Drilling at Northern Cobalt’s (ASX: N27) Wollogorang project in the Northern Territory has confirmed an increase to the extent of known copper mineralisation associated with the GregJo Fault, approximately 4 kilometres south of the project’s flagship Stanton cobalt deposit.
The mineralised envelope now extends more than 400 metres along strike and 120m across strike of GregJo and remains open in both directions.
Drilling activities continue to intersect thick intervals of copper mineralisation of up to 20m with grades of up to 0.5% copper, and higher-grade intervals of up to 4m and 5% copper.
Best intersections include 4m at 1.14% copper from 12m; and 18m at 0.5% copper from 1m including 1m at 1.1% copper from 13m, and 1m at 1.06% copper from 18m.
Also reported was an 11m intersection at 0.45% copper from 16m, including 1m at 1.22% copper from 18m.
Sulphide mineralisation was identified at depth in some holes and will be targeted with deeper drilling as well as a planned induced polarisation survey to help define zones with significant thicknesses of high-grade mineralisation at depth.
A significant copper system
Northern Cobalt said the positive results have prompted an expanded drilling program at GregJo which is expected to continue until month end.
Speaking with Small Caps, managing director Michael Schwarz said the prospect is turning into a significantly-mineralised copper system.
“The GregJo prospect is growing in size and now has a larger footprint than the Stanton deposit,” he said.
“These results prove that this [Wollogorang] project is mineralised beyond Stanton and our drilling continues to extend it further north-west and south-east along strike of the fault.”
In addition to the emerging copper prospect at GregJo, Mr Schwarz said the company has identified “at least two additional drill targets” along the same fault – GregJo West which occurs 1.2km to the northwest along the same fault structure, and GregJo East which is 1.8 km to the southeast.
Both targets consist of a magnetic low along the GregJo Fault and have shown anomalous copper and cobalt values during a regional aircore drilling program.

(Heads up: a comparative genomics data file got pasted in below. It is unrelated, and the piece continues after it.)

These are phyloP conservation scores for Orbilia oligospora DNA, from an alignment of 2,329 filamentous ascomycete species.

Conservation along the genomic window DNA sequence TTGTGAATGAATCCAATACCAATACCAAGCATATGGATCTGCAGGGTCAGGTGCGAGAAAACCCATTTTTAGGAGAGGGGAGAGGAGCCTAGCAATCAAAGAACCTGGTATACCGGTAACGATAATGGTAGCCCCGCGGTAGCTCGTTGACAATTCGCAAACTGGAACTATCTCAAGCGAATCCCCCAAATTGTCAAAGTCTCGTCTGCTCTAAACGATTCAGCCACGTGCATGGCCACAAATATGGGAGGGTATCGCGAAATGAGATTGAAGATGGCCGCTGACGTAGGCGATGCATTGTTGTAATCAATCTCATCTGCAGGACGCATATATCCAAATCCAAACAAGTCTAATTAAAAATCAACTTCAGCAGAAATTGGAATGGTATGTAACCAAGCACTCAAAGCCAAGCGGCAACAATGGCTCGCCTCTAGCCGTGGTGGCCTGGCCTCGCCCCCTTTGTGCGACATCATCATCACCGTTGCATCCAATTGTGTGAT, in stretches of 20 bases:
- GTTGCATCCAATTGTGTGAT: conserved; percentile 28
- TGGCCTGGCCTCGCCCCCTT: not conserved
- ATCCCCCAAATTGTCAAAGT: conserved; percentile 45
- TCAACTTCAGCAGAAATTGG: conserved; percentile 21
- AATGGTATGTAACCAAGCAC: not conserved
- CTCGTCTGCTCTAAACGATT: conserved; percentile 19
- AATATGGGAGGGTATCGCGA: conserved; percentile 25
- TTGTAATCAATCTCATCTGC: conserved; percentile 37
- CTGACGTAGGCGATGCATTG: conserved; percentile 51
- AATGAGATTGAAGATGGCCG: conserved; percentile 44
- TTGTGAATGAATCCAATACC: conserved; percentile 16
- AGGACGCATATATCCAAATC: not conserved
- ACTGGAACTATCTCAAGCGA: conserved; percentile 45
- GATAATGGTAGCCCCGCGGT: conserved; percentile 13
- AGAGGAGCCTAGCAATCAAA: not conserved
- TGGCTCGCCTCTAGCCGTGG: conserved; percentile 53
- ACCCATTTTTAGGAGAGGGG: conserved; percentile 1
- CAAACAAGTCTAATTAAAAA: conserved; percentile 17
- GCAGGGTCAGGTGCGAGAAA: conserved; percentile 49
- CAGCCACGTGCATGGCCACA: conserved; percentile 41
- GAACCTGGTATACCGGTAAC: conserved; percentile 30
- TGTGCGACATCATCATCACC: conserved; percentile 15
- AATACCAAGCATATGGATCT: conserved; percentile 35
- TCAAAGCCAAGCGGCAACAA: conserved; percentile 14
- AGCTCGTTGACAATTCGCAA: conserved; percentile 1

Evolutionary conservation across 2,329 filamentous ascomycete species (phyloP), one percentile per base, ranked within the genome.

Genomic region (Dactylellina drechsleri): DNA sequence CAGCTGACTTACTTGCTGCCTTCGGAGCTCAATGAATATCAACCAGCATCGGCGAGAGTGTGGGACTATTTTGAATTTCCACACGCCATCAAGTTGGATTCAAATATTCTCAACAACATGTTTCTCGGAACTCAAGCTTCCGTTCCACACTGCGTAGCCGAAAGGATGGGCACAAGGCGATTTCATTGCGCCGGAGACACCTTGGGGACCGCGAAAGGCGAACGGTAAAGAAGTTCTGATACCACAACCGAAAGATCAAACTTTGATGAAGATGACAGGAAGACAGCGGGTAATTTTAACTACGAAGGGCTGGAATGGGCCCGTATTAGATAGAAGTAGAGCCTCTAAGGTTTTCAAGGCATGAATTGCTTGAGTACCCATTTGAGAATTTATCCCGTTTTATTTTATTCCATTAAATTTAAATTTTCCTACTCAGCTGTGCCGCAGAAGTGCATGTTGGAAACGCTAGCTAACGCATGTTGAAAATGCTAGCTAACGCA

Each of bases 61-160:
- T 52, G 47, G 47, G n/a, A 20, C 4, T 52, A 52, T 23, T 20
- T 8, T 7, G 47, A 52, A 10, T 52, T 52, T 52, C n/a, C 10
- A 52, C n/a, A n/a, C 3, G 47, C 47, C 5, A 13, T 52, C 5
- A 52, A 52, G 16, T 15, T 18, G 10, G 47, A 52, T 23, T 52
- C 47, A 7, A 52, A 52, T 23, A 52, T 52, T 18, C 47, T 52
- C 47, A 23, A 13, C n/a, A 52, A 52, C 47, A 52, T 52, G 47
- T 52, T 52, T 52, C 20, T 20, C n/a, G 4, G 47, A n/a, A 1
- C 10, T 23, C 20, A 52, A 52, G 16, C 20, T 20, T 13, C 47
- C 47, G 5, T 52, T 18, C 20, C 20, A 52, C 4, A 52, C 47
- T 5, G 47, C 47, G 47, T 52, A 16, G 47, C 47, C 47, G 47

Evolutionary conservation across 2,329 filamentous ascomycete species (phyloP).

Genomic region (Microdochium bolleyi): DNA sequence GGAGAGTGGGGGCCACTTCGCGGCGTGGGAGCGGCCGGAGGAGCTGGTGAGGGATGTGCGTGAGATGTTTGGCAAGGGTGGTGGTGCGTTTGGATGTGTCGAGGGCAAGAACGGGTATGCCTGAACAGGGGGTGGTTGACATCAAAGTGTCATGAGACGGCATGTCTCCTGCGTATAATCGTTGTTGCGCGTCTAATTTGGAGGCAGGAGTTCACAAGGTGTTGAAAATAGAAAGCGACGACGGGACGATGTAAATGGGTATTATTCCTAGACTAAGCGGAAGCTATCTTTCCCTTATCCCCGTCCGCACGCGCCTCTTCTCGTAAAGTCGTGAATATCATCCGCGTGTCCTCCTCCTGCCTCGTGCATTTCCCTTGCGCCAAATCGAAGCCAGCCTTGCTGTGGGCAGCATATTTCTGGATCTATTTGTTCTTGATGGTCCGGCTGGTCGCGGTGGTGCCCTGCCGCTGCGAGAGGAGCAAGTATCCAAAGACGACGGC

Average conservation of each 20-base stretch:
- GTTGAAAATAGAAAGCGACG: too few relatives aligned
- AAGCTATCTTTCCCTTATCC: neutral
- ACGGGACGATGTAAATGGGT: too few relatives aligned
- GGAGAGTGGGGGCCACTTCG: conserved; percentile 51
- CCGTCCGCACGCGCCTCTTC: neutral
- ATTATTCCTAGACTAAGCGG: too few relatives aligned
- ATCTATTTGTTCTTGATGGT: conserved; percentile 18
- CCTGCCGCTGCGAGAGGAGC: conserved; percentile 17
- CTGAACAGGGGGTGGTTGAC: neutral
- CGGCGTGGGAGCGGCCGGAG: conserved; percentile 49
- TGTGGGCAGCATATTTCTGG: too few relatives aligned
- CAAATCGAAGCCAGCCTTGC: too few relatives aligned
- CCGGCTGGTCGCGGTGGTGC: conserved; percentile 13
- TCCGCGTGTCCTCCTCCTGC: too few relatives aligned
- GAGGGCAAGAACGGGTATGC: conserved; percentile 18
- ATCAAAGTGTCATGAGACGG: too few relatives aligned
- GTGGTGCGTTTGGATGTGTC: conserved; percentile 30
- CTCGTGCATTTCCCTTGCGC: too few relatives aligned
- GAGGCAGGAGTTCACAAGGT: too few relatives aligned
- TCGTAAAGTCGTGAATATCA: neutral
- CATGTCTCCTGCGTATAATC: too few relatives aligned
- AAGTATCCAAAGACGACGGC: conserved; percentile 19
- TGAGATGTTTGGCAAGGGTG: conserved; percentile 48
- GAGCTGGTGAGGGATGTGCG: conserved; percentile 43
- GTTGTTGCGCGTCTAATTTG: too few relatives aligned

Electric vehicles market
Northern Cobalt has discovered there is more than just cobalt at the Stanton deposit.
Copper is also often found in the outer parts of the mineralised body and could help the explorer to crack into the electric vehicles market, where copper is a critical element in the production process.
Electric vehicles use a substantial amount of the metal in their batteries and in the windings and copper rotors used in their motors – just one EV can contain up to six kilometres of copper wiring.
Research shows the growing number of EVs hitting global roads is set to fuel a nine-fold increase in copper demand from the sector over the coming decade, from 185,000 tonnes in 2017 to 1.74mt in 2027.
While Northern Cobalt was “quietly confident” that Stanton would reveal a valuable cobalt resource during drilling last year, it had yet to prove the existence of significant mineralisation outside of that system.
This week’s discovery of a larger copper system in at least two individual fault structures at GregJo provides the company with the diversification it has been chasing.
“GregJo gives us a diversification of commodities that are used in the EV and consumer electronics industries,” Mr Schwarz said.
“It shows that our exploration techniques are working and gives us confidence [that we can make] additional discoveries at our other high priority targets.”
The geology of the Wollogarang region is dominated by the Gold Creek volcanics which run directly through Northern Cobalt’s tenements.
While the full potential of the region is yet to be realised, Mr Schwarz said surface indicators to date have been good news for the company’s exploration efforts.
“Seeing mineralisation at surface is always very exciting – it shows that the potential is present and there is very likely something to be found,” he said.
“We know there is copper below us which has leached up and been deposited on the cracks in some of the surface rocks, and that copper is associated with cobalt mineralisation.
“Finding minerals like [copper] at surface is a good indication that we’re drilling in the right spot.”